Industry jargon is very easy to learn, especially since we are in the information age. There are podcasts, YouTube videos, discussion forums, website articles, and every book ever written, all of this is just a click away. There is also the old school method of, well, School. If there’s not a gatekeeper credential required, then knowing the jargon is a powerful tool to get you into an industry or a job. If you can speak authoritatively with terminology that is specific to an industry you will be perceived as an insider and an expert in any interview.
A good real-world example of the power of industry jargon comes from twenty years ago when my brother wanted to get into medical sales. He was in all sorts of other product sales but realized the big money at the time was in medical products. To get into it, he took a medical terminology class to learn the jargon of the industry. He did it ostensibly for a resume enhancement and it worked. He got the job, increased his income and ultimately learned valuable lessons about the seedy underside of the medical supply industry. Those stories are a conversation for another day but the primary lesson of understanding the language to get into an industry is as valuable today as it was decades ago.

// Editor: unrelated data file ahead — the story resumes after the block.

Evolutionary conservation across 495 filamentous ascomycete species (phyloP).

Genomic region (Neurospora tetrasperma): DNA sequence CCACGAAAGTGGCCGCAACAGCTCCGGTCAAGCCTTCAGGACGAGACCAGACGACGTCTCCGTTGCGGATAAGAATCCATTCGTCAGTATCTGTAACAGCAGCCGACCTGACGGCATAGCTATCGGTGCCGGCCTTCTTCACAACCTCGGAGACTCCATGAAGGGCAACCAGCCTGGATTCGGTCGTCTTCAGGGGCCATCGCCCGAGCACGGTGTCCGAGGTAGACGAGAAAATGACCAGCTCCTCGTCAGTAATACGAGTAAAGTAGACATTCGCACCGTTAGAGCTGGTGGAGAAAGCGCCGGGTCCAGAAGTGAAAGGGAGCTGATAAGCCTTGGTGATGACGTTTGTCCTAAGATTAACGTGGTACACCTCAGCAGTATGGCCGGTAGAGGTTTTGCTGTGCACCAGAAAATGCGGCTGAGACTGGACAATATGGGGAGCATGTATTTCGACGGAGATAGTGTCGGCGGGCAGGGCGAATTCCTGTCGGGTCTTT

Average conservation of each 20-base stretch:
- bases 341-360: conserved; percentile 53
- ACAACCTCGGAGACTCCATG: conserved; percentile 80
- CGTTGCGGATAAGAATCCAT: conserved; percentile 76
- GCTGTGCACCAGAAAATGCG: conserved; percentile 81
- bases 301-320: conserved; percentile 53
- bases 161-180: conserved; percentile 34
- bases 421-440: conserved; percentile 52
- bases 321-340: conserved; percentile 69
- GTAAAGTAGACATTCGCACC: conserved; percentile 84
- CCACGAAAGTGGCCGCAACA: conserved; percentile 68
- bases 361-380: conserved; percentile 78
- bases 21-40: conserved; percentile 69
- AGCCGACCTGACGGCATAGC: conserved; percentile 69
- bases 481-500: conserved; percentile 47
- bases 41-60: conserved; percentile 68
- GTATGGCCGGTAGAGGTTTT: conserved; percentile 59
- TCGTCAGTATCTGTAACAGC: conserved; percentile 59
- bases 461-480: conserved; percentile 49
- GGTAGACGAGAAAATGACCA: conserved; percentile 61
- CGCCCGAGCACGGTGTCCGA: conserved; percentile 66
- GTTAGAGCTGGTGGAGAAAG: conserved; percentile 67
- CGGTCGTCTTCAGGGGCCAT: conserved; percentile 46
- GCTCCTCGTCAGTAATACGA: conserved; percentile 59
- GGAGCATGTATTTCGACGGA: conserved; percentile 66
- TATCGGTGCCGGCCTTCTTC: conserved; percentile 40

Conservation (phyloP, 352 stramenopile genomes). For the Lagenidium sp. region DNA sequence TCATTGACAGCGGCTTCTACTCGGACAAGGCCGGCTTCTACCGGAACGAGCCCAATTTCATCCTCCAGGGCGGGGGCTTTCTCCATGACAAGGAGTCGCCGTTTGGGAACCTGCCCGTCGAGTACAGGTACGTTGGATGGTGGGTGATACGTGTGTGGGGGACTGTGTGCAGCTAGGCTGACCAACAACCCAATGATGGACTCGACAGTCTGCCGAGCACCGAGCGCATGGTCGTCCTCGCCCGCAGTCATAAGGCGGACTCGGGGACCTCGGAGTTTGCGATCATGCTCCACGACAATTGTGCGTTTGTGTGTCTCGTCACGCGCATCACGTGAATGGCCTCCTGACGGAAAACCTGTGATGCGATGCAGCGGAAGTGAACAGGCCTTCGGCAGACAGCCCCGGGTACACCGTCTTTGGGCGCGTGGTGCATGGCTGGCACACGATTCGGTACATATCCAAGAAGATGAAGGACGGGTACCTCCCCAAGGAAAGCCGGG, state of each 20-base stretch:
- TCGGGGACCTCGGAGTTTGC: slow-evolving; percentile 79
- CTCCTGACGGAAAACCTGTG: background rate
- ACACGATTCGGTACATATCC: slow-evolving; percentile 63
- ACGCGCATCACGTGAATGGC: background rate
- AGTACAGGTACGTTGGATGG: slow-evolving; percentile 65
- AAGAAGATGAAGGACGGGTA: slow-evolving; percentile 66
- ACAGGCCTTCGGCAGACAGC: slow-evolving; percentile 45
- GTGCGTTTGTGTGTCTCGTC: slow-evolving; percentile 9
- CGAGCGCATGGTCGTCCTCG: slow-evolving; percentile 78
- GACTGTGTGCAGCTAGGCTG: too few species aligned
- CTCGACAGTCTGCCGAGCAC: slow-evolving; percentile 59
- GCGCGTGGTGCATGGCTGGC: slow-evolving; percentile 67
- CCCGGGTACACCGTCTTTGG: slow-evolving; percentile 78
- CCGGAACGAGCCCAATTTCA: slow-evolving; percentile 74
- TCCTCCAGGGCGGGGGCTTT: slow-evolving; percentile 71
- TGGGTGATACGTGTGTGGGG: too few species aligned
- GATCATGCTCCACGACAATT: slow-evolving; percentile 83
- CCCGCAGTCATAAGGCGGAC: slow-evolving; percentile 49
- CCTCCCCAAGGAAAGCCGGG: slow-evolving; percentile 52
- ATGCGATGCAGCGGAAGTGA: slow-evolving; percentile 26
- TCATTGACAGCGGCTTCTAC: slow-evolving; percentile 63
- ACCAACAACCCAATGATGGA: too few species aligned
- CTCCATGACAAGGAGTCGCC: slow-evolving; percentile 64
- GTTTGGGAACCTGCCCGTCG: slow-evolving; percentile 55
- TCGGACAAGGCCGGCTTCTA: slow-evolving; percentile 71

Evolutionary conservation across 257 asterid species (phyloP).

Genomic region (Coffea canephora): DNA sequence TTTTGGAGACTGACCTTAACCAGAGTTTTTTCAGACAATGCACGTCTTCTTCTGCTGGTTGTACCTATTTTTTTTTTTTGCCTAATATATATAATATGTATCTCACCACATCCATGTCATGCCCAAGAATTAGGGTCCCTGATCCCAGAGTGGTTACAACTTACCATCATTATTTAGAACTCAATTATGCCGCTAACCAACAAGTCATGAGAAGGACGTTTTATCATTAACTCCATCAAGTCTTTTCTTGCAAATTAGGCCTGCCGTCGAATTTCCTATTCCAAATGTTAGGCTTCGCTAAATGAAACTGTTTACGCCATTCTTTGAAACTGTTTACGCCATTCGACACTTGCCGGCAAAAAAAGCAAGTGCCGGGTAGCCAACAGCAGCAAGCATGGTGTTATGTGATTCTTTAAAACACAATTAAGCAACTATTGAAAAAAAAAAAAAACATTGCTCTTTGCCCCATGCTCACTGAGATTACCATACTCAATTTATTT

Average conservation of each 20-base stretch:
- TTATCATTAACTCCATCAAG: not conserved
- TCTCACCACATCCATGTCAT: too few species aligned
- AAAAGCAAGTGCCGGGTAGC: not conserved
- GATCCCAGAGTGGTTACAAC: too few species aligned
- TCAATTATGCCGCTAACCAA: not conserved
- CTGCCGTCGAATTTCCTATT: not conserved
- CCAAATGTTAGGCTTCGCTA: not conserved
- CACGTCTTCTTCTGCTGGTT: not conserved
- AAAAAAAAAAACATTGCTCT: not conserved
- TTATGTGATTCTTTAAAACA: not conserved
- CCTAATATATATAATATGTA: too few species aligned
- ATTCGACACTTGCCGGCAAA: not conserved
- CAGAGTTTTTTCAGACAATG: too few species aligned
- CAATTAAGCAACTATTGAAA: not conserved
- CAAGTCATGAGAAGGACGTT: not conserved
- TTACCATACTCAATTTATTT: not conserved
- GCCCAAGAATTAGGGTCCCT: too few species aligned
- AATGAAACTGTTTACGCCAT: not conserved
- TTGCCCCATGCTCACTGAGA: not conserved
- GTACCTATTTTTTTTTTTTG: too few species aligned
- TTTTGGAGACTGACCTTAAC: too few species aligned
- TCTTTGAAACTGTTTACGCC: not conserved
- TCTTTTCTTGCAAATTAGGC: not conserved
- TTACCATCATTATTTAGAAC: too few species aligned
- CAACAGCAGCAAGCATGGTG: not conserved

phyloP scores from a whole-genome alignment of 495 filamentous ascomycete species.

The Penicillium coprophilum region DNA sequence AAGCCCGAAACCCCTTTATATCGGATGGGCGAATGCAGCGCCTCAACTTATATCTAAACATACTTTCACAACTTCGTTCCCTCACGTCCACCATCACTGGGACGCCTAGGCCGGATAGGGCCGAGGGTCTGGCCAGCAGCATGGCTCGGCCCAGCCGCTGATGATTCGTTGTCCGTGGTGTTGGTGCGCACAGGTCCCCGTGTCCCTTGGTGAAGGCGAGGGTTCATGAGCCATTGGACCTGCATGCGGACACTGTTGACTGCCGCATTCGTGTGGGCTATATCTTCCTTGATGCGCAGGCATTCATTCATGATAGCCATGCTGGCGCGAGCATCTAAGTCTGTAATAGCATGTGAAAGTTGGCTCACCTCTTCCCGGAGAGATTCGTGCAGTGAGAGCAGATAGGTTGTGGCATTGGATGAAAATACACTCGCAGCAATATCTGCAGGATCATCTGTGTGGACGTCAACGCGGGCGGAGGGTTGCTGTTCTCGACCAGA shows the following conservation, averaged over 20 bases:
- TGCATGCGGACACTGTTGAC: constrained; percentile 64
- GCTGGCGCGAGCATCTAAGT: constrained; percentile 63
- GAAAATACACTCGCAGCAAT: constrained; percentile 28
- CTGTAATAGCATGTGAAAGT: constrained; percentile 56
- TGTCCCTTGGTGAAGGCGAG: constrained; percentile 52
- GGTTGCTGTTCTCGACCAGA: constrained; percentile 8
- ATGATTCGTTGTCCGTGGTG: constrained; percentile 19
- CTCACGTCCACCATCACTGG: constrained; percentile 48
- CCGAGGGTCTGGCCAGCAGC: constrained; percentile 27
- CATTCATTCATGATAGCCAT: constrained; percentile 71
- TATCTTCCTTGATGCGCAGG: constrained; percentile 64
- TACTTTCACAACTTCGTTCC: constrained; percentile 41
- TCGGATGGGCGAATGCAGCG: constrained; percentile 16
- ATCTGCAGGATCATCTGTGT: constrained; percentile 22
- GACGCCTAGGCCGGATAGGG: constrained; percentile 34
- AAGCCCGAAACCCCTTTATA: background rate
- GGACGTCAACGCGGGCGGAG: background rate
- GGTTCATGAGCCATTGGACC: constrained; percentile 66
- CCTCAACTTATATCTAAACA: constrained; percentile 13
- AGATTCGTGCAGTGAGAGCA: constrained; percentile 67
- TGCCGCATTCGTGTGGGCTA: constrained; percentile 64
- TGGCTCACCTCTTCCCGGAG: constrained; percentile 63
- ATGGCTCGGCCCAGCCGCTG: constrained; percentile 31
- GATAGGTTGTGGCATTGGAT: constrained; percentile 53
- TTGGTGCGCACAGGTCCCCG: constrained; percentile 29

The second level of Jargon is organizational jargon. This is the preferred language adopted within a particular company or organization. This jargon can start with an individual, or it can be something related to the business process. Organizational jargon is different than industry jargon because it is nearly impossible to learn as it is unique to the establishment. For example someone from the outside of the company could hear something like: If the PMs miss the LOMBIS, then the PAs will Define the TCE. The ROD will be royally pissed that we missed a chance at LIQuiD and then it’s a trip to the store for someone. If they didn’t know the jargon then they wouldn’t know the prior statement without the acronyms would mean: If the Project Managers(1) miss the last overview meeting before installation of the system(2), then the Partner Agencies(3) will Define the total customer experience(4). The Regional Operations Director(5) will be royally pissed that we missed a chance at Leadership in Quality Delivery(6) and somebody could lose their job(7).